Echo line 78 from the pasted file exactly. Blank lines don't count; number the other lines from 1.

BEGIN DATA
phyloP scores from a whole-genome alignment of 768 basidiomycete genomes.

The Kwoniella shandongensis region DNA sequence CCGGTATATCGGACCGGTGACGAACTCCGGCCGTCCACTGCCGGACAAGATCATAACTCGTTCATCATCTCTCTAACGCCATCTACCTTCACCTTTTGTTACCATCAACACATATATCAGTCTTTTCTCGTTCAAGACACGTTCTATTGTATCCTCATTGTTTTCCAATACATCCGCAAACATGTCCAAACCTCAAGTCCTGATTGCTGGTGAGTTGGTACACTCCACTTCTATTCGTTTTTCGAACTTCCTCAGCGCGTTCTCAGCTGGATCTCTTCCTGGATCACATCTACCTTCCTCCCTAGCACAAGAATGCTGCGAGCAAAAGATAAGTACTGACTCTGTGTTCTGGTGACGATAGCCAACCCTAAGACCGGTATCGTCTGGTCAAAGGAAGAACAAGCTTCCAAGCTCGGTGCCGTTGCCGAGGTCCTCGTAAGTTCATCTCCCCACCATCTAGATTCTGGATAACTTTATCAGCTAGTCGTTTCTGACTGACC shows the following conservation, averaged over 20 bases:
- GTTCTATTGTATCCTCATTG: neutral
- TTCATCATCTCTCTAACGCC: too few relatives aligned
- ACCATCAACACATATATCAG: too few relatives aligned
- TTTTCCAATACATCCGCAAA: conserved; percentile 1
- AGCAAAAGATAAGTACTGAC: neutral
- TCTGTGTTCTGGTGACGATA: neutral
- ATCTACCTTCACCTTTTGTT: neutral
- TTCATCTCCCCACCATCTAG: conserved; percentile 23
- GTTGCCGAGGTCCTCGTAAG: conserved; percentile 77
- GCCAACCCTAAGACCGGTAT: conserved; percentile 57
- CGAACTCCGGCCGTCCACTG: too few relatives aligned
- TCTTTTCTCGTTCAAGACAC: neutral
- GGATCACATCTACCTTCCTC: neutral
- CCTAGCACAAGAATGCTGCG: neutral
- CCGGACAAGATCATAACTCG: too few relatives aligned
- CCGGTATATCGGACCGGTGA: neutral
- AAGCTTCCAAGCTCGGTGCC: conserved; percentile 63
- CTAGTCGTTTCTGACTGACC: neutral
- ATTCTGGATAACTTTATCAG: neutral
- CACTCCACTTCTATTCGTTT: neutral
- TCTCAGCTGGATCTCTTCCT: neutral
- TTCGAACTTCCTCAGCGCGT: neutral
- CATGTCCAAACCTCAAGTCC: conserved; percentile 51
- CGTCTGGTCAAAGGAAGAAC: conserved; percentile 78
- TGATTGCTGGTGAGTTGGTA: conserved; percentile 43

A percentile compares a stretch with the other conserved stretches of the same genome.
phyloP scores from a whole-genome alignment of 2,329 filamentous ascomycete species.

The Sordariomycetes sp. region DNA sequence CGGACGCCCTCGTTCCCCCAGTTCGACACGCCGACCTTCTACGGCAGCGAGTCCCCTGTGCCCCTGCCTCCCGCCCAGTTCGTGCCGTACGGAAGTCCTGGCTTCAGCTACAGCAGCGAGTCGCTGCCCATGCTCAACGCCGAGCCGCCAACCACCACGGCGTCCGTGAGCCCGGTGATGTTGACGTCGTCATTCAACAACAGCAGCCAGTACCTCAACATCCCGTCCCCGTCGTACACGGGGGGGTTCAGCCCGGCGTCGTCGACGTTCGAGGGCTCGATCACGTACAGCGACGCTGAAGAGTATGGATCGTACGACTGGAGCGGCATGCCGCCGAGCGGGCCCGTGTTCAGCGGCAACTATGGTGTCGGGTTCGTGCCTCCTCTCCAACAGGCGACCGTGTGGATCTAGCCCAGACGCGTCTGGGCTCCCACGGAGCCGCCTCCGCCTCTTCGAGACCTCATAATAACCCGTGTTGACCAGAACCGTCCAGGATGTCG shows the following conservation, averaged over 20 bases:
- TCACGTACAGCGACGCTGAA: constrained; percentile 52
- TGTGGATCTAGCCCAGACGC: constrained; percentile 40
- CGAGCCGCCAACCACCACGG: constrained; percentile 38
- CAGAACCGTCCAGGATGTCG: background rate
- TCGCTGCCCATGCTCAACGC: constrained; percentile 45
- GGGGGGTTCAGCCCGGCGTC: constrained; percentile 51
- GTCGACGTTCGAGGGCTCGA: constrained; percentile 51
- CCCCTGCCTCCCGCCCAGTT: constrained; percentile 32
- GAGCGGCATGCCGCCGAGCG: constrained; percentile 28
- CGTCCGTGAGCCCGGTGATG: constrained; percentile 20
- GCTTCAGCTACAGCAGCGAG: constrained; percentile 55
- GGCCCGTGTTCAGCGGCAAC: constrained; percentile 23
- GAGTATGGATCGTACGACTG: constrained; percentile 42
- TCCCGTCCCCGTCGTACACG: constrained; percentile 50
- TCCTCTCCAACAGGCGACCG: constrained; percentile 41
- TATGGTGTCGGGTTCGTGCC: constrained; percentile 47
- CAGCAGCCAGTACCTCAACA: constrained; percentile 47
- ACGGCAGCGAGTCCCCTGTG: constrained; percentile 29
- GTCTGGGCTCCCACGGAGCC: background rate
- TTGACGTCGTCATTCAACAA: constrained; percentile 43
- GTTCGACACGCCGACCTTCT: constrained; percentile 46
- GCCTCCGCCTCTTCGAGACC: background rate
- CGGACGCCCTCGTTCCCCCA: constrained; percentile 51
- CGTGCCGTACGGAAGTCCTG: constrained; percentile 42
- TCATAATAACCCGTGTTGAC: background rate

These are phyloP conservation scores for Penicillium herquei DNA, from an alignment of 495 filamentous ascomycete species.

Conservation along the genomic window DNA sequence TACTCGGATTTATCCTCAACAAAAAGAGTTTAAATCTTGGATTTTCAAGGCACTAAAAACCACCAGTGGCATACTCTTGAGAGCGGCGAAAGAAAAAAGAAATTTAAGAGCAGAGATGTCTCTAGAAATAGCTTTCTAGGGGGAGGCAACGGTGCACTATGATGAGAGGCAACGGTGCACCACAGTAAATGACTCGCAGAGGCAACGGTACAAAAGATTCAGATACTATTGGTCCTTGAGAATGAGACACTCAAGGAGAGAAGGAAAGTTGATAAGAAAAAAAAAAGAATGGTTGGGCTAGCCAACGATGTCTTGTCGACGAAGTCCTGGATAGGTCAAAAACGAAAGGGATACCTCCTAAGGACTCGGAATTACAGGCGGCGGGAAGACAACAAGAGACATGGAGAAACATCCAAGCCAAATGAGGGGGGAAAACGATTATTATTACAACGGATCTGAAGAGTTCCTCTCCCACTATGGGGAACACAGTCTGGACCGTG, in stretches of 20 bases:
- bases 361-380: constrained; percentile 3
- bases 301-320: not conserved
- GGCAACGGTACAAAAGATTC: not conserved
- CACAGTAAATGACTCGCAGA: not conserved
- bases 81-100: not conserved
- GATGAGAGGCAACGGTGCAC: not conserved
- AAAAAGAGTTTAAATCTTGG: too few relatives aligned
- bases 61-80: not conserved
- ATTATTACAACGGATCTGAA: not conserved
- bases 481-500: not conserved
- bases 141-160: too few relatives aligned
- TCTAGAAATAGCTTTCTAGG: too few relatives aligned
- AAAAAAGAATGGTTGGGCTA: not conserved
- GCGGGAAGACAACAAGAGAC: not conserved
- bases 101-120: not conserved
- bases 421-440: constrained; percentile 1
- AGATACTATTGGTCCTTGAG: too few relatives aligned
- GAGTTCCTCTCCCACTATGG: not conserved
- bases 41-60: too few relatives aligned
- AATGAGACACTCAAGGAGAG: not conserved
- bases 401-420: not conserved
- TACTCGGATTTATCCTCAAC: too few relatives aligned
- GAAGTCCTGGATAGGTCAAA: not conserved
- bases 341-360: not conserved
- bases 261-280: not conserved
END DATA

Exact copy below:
- bases 401-420: not conserved